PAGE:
Good. I’m enjoying this mix. I’ve had to stop the kettlebell exercise temporarily since I’m not getting back from work until late, but hopefully I should be able to start again soon… Next target then will be to start the shanxi whipstaff again…

More on ‘end-of-the world’ planning; the economic news doesn’t look so good, so I continue to research ‘useful’ skills for when the world starts getting less flat… I should be going on my deferred blacksmithing course next month, and I’m looking into picking up tui na training in the UK. I’m not sure if I will be able to get the time off, but this anatomy and physiology class – a prerequisite for basic tuina training – looks like a possibility… Maria Mercati seems to be pretty well-known…

On moral and martial virtue

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Right then, back to the nominal topics of this blog.

It’s Monday night and I have a long list of things that I should be doing, but frankly I’m too tired. For the first time in ages, instead, I sat for a session of vipassana: not too successfully, I fear – the monkey mind is very strong at the moment! Never mind, keep going…

This weekend there was a change in the air; everyone could taste the Spring coming. Last Thursday morning, I left for work before dawn; before getting into the car, I took a moment to stand silent, listening to the birdsong build up. The air was very still and full of qi; it made me clap my hands and shout HA for the joy of breathing. As I had a bit of a time margin before I needed to be in the office, I stopped the car as I drove over the moorland towards the city limits, and parked on the side of the road. I’ve often meant to do this, but never actually did it. On this occasion, there was a heavy mist, fragrant with the smell of brine from the nearby sea. In the pre-dawn gloom there was nothing of the views that are there on clear days, but the sense of stillness and space was calming. Soon, it’ll be the end of winter; time for me to buy some hill-walking boots!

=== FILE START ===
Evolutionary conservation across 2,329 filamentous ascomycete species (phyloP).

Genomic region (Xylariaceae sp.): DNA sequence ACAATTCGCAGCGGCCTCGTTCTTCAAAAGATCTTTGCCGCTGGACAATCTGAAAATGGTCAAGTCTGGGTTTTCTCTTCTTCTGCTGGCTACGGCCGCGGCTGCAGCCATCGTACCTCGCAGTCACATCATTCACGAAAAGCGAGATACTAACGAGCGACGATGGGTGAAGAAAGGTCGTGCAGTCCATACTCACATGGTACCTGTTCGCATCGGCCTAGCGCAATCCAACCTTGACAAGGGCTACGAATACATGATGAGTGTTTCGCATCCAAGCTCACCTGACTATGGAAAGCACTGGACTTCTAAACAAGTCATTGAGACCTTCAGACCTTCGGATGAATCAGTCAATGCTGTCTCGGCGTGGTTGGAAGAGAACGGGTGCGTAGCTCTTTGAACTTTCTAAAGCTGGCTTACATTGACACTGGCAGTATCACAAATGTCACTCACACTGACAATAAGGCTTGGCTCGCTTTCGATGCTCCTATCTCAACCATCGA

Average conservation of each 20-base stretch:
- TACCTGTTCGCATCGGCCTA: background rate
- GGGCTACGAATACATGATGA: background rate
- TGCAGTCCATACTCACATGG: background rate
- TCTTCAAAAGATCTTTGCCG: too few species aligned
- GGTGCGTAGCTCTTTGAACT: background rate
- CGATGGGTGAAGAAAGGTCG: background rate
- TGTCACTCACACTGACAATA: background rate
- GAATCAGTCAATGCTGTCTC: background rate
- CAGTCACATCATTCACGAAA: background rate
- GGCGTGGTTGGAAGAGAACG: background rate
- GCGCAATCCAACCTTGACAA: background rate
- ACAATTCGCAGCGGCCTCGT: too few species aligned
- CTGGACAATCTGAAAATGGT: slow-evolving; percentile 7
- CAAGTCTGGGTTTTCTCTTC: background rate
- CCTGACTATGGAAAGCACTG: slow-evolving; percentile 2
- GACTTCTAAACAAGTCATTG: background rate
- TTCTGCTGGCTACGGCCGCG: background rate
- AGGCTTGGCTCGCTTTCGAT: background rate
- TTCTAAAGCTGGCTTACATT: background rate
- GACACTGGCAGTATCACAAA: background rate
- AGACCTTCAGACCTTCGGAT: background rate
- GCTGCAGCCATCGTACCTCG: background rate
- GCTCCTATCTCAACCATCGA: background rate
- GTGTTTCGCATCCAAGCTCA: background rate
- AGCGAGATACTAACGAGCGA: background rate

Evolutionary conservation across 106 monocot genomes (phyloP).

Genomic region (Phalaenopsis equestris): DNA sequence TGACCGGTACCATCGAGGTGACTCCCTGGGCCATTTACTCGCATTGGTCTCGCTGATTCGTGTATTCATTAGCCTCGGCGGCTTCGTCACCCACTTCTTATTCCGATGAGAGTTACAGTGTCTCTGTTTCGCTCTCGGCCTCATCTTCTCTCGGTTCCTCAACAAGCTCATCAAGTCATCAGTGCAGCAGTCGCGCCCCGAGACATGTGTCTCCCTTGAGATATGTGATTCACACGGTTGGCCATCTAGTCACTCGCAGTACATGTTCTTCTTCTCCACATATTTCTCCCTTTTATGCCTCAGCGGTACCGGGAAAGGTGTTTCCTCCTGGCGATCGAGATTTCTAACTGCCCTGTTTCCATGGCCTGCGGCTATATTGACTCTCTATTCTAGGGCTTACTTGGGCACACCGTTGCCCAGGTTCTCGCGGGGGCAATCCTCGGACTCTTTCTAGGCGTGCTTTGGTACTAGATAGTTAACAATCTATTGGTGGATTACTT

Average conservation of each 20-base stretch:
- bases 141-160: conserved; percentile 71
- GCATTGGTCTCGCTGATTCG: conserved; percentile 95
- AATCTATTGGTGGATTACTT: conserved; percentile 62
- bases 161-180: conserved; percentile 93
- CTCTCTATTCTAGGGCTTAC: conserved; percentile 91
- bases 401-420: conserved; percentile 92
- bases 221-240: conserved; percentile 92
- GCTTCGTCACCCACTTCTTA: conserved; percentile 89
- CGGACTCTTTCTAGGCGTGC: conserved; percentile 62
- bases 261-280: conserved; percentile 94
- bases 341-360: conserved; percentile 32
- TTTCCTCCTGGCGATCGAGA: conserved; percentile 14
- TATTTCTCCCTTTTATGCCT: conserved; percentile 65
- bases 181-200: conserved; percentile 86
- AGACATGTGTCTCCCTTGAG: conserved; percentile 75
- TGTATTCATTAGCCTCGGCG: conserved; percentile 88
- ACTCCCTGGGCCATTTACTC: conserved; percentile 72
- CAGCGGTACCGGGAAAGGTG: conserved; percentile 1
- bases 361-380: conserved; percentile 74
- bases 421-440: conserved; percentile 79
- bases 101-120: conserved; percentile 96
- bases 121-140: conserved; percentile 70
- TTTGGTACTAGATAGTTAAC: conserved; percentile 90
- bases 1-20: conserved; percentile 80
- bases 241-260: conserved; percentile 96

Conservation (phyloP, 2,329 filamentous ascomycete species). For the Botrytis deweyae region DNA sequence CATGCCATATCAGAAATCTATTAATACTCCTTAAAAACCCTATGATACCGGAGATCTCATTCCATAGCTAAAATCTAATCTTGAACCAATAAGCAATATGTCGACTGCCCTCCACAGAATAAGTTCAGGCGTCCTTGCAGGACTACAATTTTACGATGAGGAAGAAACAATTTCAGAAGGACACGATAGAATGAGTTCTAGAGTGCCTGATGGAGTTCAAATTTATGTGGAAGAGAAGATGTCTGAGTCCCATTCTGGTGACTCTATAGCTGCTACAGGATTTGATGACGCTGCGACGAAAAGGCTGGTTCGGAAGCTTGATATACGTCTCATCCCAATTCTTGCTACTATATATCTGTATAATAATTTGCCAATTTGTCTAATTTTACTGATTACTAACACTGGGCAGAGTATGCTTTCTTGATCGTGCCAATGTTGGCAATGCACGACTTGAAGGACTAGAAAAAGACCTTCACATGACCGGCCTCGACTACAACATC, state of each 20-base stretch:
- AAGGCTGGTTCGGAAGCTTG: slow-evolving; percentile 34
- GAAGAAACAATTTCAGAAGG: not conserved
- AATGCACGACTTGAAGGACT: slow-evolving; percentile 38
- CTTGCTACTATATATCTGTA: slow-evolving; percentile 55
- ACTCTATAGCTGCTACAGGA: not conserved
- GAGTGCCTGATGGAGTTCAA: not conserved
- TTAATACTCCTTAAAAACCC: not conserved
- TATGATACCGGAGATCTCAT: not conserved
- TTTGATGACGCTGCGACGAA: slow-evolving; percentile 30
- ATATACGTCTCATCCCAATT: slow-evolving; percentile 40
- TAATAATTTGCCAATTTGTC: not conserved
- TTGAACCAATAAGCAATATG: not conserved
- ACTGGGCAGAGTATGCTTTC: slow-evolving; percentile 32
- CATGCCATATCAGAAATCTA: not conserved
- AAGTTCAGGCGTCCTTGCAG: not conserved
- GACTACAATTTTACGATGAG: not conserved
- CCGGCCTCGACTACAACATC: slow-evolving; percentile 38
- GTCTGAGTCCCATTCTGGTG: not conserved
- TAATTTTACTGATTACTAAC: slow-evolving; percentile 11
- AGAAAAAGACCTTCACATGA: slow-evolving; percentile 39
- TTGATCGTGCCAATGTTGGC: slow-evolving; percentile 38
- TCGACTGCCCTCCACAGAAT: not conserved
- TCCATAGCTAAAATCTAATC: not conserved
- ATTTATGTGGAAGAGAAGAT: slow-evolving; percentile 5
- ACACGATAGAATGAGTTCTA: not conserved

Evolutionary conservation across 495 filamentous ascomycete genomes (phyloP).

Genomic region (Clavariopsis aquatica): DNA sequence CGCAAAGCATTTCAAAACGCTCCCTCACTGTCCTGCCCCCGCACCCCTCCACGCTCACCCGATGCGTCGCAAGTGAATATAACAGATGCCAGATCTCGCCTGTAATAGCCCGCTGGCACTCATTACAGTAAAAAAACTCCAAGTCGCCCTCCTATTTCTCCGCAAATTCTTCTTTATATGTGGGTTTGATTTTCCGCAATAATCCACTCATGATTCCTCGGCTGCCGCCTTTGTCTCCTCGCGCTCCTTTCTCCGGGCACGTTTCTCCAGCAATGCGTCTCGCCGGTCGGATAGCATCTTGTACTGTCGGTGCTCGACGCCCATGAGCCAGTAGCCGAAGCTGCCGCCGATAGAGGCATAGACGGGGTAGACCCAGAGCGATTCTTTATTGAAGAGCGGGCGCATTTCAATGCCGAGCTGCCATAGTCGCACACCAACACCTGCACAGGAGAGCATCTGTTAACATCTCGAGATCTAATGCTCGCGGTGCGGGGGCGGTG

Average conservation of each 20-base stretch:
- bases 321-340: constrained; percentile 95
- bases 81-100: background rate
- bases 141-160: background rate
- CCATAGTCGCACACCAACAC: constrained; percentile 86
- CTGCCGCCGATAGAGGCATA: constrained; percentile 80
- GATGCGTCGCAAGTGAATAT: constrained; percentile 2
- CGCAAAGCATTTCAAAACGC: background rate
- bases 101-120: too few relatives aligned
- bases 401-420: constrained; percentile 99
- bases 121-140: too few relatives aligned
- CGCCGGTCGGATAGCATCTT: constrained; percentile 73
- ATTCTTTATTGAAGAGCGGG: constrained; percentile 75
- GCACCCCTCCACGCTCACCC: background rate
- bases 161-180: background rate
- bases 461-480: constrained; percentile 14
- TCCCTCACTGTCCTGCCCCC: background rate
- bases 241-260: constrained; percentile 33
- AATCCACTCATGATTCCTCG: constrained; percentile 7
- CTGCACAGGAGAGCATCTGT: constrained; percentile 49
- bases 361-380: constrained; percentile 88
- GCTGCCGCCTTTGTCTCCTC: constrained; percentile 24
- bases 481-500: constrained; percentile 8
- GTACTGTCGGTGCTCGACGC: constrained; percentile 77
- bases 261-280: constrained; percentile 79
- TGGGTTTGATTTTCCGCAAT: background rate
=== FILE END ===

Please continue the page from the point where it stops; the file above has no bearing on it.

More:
Since I last blogged about martial arts, Earle Montaigue has passed on. I gave my condolences to Eli, but of course I don’t know him well, and I never had the chance to meet Earle. I’m saddened by that. I suppose the best anecdote I can give is that I bought a copy of his dim mak book in Singapore. When I moved to Beijing, I lent it to a Shaolin-trained martial artist who was studying dian xue of the Yang taiji style; his comment was that “it wasn’t the real thing”… but he never gave it back, despite being asked!